Verity Birt

Notes on Sounding

They would press their cheek against the stone and know the origin of the universe,

They would feel it in their throat,

                           a tender resonance.

My voice cracks as I descend my pitch into the chasm. I’m lying flat with my cheek pressed against a sweeping sandstone outcrop, warmed by the June sunshine in Northumberland National Park. Grains of primordial sand dust the porous surface and imprints my skin with shining speckles. I turn my mouth into the carved channel, the boisterous wind now tenderly stroking the back of my hair.  



Worn smooth by thousands of years of Northumbrian weather, the carved gouge snakes its way down through the belly of the slab for several metres. It was crafted over generations with bone and antler picks and painted rust-red with ochre. Cup marks dimple the surrounding stone, collecting rainwater, straggles of tangled fleece and orange soil thrown up by rabbits. Soft rings radiate from these shallow vessels, spiralling outward in soft mesmeric ripples.  

“Madness and witchery as well as bestiality are conditions commonly associated with the use of the female voice in public, in ancient as well as modern contexts.” 1

An older woman is whining to my right, I feel her warm breath in my ear. Her voice rings pure and deceptively girlish. I shift my pitch to match hers and pass the resonance down the channel. My left ear distinguishes a soft cackle, gradually releasing a clangourous eruption of laughter back up the stone, shifting from joyous to menacing. The volume suddenly amplifies and we become one continuous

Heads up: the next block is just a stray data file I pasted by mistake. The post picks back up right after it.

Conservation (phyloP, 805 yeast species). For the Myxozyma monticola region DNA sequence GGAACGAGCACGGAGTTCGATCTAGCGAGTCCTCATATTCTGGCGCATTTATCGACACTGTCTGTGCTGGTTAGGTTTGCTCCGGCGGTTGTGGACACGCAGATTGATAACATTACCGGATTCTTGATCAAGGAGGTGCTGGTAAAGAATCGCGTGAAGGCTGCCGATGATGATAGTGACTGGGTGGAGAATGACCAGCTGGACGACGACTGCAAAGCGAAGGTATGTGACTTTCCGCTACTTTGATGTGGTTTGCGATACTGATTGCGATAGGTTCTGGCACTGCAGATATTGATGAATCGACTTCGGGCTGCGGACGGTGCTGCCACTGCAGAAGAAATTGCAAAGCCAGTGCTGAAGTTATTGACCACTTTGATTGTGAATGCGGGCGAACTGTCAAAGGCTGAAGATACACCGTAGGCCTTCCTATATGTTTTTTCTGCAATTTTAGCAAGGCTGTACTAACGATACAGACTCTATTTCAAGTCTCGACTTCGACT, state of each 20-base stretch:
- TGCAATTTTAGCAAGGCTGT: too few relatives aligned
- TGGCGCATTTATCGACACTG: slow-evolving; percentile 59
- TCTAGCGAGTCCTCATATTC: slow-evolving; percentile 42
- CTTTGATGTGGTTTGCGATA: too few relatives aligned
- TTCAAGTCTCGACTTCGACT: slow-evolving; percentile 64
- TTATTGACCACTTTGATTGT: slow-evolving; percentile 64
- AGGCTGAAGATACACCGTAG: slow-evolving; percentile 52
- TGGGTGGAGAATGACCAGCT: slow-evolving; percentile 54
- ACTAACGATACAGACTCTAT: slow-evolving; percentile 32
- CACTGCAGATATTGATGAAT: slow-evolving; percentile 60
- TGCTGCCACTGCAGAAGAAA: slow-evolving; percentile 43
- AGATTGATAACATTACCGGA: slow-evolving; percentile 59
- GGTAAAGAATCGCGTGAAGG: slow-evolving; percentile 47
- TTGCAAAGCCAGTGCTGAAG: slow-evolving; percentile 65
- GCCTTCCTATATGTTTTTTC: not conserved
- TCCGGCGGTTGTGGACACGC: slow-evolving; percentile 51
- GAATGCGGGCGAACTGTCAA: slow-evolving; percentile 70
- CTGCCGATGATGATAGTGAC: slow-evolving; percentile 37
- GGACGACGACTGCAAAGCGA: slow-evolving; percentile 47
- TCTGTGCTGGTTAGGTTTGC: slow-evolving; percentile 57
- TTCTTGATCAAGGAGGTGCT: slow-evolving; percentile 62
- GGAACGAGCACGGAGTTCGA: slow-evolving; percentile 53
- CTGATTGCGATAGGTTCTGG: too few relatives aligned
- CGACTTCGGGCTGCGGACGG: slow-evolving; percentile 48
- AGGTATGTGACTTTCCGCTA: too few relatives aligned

yyyyyYYYyyeyehh  hhhhhhhhurrrrr…//=====.   .. .,


        —–~~~~~~ ~}}eeeeeeyyyyyyyyyyyyyyyyyhhhhh

               Hhhhhh        lllllluuuuuuurggggghhhh    haa ahahahh–––yyyaahaha

The sandstone protrudes like sleeping limbs from under a blanket of turf. Deep time has soaked into the peat and hangs in the heather. This place holds memory; its anima locus charged with mythology and ritual, enfolding many layers of human ancestry. Older than writing, the symbols held by the stone offer a threshold into another word, one entangled with, and engendered by the land. An Iron Age hillfort perches atop the crest of the hill above us, incorporating carved standing stones into its architecture. Bronze Age cairns cluster around the outcrop, the piled stones almost swallowed by clouds of purple heather. Just across the valley, Simonside’s ridge crests the horizon. Thought to be a corruption of ‘Sigemund’s seat’, the site is named for the dragon slaying hero from the epic poem Song of the Nibelungs.

As a group of womxn, excluded from written history, we have come here to re-member this acoustic space where stories were transferred orally and songs were sung for millennia. What sounds have we lost from each-other and the land; too lively to restrain into language, too vibrant for rational translation?

It is the body which points out and which speaks, this disclosure extends, as we shall see, to the whole sensible world … the experience of our own body, will discover in all other objects the miracle of expression.”2